Step back into the 50s, where the squares were hip, the conformists were applauded, and the free-spirits were as feared as nuclear warfare, communism, and polio. Cry-baby is the campy, comedy tale of Wade “Cry-baby” Walker, orphaned leader of a gang of uncouth youths in a town of proud to be squares. We open at the town’s Polio Vaccination Festival (taking place the same day as the unveiling of the local Country Club’s fallout shelter) where the Squares’ celebration is interrupted by Cry-baby and his gang of delinquents. There, Cry-baby meets Allison of the Good Girls, and it’s Romeo & Juliet styled love at first sight. Will Allison give up her goodly ways? Will anybody ever really understand Cry-baby? Is there a way for these star-crossed lovers to find a middle ground in a strange world? Buy your tickets to find out. Or Google it, I guess.
Cry-baby is a rock musical. The music’s loud and raucous and, with added shout-out to musical director Chris Lucas and the live band, the cast that director Don Fex has assembled can sing. There aren’t any catchy tunes of the variety you’ll be singing on the way home, but there’s plenty for your ears to enjoy. And as a rock musical, the only real way to appreciate it is in person with the visual treat of the actors singing and dancing in front of you.
The always charismatic Nicholas Amott lights up the stage as Wade “Cry-baby” Walker, and who knew the man could sing? I mean, probably many people, and I certainly knew he could act but, wow. Then again, wow also to Emma Woodside, playing Cry-baby’s good girl but doesn’t wannabe lover from the right side of the tracks. And wow to… Yeah, this is getting repetitive, but goodness can Axandre Lemours belt out a tune. Suffice to say you won’t be disappointed in the musical talent.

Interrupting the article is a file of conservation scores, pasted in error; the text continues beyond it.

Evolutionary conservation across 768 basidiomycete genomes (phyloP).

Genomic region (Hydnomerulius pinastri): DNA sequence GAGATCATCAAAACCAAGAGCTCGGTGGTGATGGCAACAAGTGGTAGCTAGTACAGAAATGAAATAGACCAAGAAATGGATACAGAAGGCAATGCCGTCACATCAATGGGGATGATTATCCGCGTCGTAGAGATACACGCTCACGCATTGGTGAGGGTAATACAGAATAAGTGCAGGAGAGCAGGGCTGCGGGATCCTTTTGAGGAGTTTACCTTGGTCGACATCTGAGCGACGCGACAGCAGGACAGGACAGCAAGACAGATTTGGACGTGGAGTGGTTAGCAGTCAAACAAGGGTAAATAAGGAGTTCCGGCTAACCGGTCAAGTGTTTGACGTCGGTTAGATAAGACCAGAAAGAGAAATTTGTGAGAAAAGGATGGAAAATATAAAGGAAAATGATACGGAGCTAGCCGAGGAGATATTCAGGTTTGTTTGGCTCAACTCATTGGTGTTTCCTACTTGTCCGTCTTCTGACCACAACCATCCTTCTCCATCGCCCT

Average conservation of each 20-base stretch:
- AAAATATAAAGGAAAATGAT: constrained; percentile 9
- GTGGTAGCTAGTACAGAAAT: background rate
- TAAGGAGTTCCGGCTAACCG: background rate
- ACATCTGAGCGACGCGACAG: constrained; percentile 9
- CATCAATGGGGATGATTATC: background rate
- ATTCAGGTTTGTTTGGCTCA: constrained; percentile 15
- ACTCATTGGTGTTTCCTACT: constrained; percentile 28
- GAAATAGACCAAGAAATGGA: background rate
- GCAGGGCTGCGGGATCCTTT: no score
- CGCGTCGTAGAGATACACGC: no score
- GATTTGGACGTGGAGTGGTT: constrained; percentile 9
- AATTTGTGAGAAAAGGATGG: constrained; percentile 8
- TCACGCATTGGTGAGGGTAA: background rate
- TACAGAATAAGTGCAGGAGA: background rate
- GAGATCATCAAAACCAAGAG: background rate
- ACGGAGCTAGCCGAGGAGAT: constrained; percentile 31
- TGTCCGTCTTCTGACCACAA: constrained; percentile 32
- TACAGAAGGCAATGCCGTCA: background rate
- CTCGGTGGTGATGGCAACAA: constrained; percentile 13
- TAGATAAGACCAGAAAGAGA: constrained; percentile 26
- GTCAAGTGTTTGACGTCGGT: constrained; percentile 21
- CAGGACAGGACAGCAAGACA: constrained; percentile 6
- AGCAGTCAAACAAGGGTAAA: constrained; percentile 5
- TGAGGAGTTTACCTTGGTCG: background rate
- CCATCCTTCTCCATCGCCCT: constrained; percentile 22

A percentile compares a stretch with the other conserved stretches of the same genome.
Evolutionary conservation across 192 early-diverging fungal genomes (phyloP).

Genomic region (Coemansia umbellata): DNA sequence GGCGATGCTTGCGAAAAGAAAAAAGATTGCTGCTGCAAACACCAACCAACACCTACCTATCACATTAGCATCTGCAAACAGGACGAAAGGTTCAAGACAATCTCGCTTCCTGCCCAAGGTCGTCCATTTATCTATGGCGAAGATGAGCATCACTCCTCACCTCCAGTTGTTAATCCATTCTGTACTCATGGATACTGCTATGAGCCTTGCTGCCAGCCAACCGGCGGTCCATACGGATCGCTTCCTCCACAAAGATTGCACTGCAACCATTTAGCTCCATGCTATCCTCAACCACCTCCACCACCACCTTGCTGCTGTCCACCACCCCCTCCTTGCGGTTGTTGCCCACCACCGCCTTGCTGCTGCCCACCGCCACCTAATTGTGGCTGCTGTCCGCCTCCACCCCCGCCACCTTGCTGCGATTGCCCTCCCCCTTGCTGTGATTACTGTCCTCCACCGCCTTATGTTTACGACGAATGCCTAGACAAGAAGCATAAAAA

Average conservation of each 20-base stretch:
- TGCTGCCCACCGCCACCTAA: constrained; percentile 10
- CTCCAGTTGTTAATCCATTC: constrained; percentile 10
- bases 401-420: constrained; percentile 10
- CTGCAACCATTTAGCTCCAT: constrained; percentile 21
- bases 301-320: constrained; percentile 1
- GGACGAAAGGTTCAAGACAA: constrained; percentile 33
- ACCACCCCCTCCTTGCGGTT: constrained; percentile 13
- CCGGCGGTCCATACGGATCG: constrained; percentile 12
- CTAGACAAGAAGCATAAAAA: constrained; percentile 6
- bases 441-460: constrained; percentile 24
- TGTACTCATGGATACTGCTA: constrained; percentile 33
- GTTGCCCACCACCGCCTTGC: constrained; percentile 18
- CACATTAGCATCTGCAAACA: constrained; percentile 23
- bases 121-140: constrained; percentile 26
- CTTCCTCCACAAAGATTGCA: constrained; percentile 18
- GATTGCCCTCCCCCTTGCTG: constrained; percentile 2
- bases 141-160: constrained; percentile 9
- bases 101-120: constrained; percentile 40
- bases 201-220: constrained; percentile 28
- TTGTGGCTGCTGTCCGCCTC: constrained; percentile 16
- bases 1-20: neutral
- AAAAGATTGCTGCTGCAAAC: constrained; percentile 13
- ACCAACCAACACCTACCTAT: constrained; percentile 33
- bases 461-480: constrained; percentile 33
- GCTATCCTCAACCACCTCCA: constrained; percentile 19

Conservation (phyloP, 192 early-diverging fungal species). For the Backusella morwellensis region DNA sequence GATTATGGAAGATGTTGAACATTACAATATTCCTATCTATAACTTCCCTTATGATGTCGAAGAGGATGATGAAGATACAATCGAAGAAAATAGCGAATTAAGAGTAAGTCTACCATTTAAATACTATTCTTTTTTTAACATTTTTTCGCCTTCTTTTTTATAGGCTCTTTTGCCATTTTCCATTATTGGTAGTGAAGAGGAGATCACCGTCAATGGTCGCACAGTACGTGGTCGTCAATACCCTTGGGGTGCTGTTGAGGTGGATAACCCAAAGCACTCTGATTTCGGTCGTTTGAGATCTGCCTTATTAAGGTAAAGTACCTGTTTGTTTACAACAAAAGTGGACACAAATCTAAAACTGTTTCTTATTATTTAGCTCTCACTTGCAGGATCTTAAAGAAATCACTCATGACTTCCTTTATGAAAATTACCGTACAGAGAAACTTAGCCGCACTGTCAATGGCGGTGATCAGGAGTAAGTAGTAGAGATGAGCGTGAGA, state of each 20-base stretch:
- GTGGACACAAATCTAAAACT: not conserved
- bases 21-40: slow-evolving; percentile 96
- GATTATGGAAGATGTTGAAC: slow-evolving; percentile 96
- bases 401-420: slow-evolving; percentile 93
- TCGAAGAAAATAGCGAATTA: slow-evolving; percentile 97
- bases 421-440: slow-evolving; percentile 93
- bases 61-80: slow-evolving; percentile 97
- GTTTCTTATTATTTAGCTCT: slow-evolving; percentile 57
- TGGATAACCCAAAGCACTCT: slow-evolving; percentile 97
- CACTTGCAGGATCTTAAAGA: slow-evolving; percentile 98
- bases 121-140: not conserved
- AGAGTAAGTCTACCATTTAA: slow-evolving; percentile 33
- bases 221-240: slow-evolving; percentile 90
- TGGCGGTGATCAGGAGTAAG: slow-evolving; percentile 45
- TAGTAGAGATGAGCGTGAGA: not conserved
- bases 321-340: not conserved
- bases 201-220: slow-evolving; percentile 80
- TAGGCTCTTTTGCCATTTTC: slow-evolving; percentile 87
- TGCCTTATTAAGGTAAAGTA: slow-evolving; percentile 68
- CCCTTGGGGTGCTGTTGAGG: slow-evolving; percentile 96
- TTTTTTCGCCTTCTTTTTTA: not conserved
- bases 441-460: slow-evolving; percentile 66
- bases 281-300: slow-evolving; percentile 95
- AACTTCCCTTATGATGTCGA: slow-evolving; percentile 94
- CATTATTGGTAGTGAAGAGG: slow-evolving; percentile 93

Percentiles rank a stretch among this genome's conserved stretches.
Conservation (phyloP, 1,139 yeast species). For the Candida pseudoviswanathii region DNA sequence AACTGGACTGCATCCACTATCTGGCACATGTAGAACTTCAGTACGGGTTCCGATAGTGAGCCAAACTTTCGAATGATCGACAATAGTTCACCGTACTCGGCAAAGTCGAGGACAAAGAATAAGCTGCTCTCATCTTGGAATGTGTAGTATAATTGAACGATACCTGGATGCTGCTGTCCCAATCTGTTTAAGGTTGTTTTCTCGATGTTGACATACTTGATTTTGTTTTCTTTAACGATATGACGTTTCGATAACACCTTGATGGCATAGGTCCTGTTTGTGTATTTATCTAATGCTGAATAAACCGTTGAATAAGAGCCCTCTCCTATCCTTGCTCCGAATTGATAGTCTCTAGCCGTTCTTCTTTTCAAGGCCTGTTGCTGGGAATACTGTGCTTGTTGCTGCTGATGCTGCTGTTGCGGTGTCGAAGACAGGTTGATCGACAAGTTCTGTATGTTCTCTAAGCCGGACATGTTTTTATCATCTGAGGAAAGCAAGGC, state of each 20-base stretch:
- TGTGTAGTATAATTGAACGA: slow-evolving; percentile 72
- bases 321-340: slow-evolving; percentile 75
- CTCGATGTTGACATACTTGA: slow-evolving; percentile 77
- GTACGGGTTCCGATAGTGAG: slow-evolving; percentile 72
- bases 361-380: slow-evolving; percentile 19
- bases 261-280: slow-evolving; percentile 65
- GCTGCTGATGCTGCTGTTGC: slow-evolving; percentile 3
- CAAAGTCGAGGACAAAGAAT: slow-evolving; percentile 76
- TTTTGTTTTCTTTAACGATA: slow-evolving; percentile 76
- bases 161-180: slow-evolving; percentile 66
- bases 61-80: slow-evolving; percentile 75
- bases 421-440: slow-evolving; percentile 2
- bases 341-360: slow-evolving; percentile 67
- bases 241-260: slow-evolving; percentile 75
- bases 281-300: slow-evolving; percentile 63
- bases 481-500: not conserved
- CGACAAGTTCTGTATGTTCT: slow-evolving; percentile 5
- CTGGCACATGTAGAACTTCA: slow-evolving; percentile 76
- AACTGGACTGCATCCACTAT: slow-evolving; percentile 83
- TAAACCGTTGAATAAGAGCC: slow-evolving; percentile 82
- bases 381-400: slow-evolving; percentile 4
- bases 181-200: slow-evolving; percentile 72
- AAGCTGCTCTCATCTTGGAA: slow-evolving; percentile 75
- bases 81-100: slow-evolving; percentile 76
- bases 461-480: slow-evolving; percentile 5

Among the cast highlights, I would be remiss not to mention Samantha de Benedet’s unhinged and delusional Lenora. What can you say about Lenora, beyond perhaps you have to see her to appreciate her. She brings some wonderfully fun and off beat physical comedy.
The show itself is a bit shallow, and the meandering first act feels it, don’t go in expecting sweeping grand character arcs. That said, the second act raises the bar and even manages a few character/plot surprises on the way to a fun, rock musical ending.
If you’ve been here before, you’ll know it hasn’t been lately. On Stage has been in a bit of a hibernation and I haven’t personally put up a review in nine months. In that nine months, I’ve seen exactly three shows, including this one. Life, you know? Why does that matter? Because Cry-baby reminded me what I love about theatre and gave it to me. I don’t know what better recommend I could give than that if you’re in the mood to rock out with some fun, funny theatre.
**Obviously, sit this out if you don’t like loud music, the campy 50s vibe, or you’re a square.
But that’s just my opinion and I’d love to know what you think. What song had you rocking in your seat? Who caught your eye as a standout? Let me know in the comments below.
Cry-baby runs now through May 19th at The Gladstone. Full information and tickets: http://thegladstone.ca